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Entomology and the Future

Insects obviously affect all phases of human life, and in the preceding pages we have described the diverse activities of the Entomology Department in the study and control of these pests. Though many problems have been solved, there are problems both old and new that still await solution. Since World War II there have been important developments in insecticides and equipment but these very improvements have brought new and complex problems, probably the most important of which are the effect of insecticides on quality and flavor, the residue on crops at harvest, and the problem of insect resistance to the new materials. The solution of these problems requires the cooperative effort of scientists in several fields and if these intricate problems are to be solved, entomologists will particularly need to work more than ever before with the plant pathologist, the food technologist, the plant physiologist, the horticulturist, and others. Joint work with federal agencies, such as the U.S. Public Health Service and the Food and Drug Administration, and with private agencies, such as the national and regional Canners' Associations, is also necessary if realistic laws are to be enforced to prevent harmful residues on crops as well as contamination of processed foods with insect fragments or microscopic insects, for it is now evident that freedom both from residues and insects is virtually impossible in some processed foods. Joint research and cooperation is more than the accepted aim of the entomologist at Rutgers, it is also a vital necessity to a solution of the problems with which he must cope.

Increased knowledge of physiology of insects is a need fundamental to all entomological work. In order to develop the best and safest insecticides we must first know the physiology of the insect and how insecticides kill. Without this information the "tailor-made" insecticide for each insect or group of insects cannot be developed; with it the entomologist has a good chance of solving problems of quality, residue, and insecticide resistance.

In other phases of the effect of insects on man's comfort and health, entomologists need continued cooperation with other agencies such as the U.S. Public Health Service and the N.J. State Department of Health. Studies are now in progress with the first of these agencies and a study on transmission of equine encephalomyelitis in pheasants with the second agency. This work needs not only to be continued but also to be expanded. Other cooperative insect surveys are in progress. One with the N.J. State Department of Agriculture will enable the farmer to attack a harmful insect when it is at its peak and recognize and control new pests. With the N.J. Fish and Game Commission and the N.J. Department of Agriculture we are even now studying parasites of the mammals and birds of the state, new pests of crops such as alfalfa weevil and saw fly on red pine, and effects of new water impoundments on the mosquito population. Increased urbanization is focusing attention on problems of household insects, stored products insects, and structural pests; the advice of the department will be sought increasingly by the pest control operator and the local municipality in fighting these insect problems and in regulation of insect nuisances. Even at the present time we are in frequent contact with the N.J. Turnpike and Parkway Authorities on their insect problems, especially flies in restaurant facilities, and mosquitoes and drainage problems along the right-of-ways.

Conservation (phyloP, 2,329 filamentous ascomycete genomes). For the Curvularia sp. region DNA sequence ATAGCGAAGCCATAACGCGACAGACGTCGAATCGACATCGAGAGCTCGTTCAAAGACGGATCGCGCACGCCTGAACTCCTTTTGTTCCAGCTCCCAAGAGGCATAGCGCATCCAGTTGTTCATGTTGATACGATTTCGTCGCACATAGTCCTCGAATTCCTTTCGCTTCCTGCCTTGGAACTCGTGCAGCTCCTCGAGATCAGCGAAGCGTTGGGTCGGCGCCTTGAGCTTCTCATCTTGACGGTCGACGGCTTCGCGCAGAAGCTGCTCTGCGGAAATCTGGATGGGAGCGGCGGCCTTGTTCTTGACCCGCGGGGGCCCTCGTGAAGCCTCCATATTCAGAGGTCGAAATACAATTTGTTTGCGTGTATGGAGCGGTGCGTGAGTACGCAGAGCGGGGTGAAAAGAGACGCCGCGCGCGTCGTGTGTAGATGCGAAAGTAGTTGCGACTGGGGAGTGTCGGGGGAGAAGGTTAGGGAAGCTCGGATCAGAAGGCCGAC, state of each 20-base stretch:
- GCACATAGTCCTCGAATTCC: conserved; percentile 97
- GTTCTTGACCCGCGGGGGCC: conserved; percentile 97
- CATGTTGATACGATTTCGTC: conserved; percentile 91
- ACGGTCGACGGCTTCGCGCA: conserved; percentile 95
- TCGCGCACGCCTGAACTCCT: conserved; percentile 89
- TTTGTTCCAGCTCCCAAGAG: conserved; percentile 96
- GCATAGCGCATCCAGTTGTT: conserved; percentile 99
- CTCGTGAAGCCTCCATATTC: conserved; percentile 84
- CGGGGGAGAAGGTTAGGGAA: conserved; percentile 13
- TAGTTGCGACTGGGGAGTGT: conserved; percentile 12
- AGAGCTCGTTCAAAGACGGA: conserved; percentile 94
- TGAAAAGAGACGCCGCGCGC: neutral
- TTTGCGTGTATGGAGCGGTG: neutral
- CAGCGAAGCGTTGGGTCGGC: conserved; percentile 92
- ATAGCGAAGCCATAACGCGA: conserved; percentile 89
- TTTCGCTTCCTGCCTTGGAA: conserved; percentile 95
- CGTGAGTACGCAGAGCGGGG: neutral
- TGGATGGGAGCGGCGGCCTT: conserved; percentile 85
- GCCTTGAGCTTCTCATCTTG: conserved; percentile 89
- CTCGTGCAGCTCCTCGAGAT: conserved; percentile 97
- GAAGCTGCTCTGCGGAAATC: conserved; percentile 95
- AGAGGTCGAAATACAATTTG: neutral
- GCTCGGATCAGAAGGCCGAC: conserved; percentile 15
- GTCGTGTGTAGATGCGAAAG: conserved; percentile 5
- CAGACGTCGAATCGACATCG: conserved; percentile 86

It is difficult to foresee all problems that will depend on the entomologist for solution. Certainly with a changing agriculture, the introduction of new pests, and changed living conditions and urbanization in New Jersey, the problems of the entomologist will reflect the changes, but in the Entomology Department of the Experiment Station, New Jersey has able students of insects to whom the state can point with pride.